Motivated by a tub of feta cheese we had somehow obtained, we decided to take a stab at making the dish at home. Our cousins' recipe, as we found out from a copy left on the kitchen counter, was a very simplified recipe off the internet. We set out to find a more authentic version.
Moussaka is very labor intensive, but the end result is worth every multi-step part of this recipe. We prefer to always use fresh ingredients over canned or frozen, unless we froze it ourselves. So the prep work from the raw ingredients seems to be the most time consuming part, such as plucking, washing and drying the spinach; washing, cutting and roasting the eggplant; and peeling, slicing and seasoning the potatoes.
After the prep work is done comes the fun part. Sprinkle a layer of breadcrumbs at the bottom of a baking sheet (the bread crumbs helps prevents the potatoes from sticking to the bottom of the baking dish). The meticulously lay out the potato slices.
Then layer with the roasted and seasoned eggplant.
Then a layer of beef, tomato and onion ragu
Then yet another layer, this time steamed spinach covering as much of the top as possible.
If all of that weren't enough, prepare a cheese "custard" and pour all over the layered dish. We told you this is serious stuff!
Bake in the oven until the top turns golden brown and bubbly. We wish we had smell-o-vision right now.
The custard is unbelievably light and airy, adding mainly tang and tartness to the salty beef/ tomato/onion ragu. The potatoes and eggplant were starchy and the spinach add an earthy bitterness to the whole dish. Moussaka is worth all the labor and love. Make it for someone you love.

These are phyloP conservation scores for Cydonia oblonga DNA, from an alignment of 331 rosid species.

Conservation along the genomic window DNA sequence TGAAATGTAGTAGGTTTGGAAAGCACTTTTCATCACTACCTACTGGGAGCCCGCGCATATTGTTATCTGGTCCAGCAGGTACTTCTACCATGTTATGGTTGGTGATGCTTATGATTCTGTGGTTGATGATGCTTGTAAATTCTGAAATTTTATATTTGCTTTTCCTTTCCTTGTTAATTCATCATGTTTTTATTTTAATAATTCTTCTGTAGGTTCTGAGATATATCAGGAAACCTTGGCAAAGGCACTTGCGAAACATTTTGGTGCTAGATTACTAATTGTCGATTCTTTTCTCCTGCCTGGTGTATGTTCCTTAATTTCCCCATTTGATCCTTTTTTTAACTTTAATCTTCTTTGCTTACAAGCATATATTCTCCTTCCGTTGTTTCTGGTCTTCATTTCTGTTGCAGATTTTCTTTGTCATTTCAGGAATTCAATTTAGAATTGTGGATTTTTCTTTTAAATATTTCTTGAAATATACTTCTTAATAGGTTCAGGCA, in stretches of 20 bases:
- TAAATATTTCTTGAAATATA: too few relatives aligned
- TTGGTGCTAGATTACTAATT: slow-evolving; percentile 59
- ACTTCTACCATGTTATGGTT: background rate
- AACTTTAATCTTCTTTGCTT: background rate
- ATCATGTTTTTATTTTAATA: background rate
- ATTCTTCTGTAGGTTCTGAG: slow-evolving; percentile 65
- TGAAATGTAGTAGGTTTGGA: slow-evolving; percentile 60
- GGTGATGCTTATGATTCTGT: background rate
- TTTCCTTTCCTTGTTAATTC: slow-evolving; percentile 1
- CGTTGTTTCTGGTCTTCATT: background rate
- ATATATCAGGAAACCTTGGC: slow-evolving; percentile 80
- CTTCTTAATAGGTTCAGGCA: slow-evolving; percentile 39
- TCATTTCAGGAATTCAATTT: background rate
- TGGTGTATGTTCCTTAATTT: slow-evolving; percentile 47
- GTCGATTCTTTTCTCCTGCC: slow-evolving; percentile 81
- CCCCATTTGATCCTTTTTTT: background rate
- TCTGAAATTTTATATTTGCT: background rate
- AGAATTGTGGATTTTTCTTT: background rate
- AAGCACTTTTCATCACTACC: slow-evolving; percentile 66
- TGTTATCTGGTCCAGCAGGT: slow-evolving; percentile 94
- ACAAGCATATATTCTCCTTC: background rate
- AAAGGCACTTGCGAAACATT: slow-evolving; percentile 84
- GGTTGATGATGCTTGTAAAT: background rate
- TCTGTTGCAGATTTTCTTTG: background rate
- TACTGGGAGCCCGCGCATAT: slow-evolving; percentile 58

Moussaka recipe courtesy of Food Network Magazine
For the Casserole
For Cheese Custard
- 2 large eggs plus 3 egg yolks
To make beef, tomato, onion ragu: heat 3 Tablespoons of butter in a dutch oven or heavy bottom pot. Add the onion and cook until golden brown (about 4 minutes). Add the garlic and cook for 1 minute more. Add the meat and break up into pieces and add in oregano, cinnamon, nutmeg and 2 teaspoons of salt and pepper to taste. Cook until meat is slightly browned (about 2 minutes). Add the wine and cook until the meat is slightly brown, but still pink on the inside (about 1 minute). Add the tomatoes, tomato paste, worchestershire sauce and bay leaves. Bring to a simmer, cover and cook for about 30 minutes.
In a 9-by-11-inch baking dish sprinkle breadcrumbs on the bottom and top with sliced and seasoned potatoes.
While beef/tomato/onion ragu is cooking make the cheese custard.
In a medium heavy bottom pan melt 6 Tablespoons of butter over medium heat. Whisk in the flour and cook slightly to form a soft paste. Take off the heat and whisk in milk, nutmeg and 2 teaspooons of salt. Return to the heat and bring to boil, whisking constantly. Remove from heat again and add in only 1 cup of the cheese. Allow to cool a bit more and whisk in eggs and egg yolks.
Turn on oven to 350 degrees and begin to assemble the Moussaka for baking. Layer half of the eggplant on the potato/bread crumbs at the bottom of the baking dish. Cover with half of the meat sauce and half of the cook chard or spinach. Layer the other half of the eggplant, meat ragu and chard/spinach. Pour the cheese custard over the whole casserole and top with the remaining 1/2 cup of cheese.
Bake uncovered until the custard is set and lightly brown, about an hour. Let rest for 20 minutes before cutting and serving.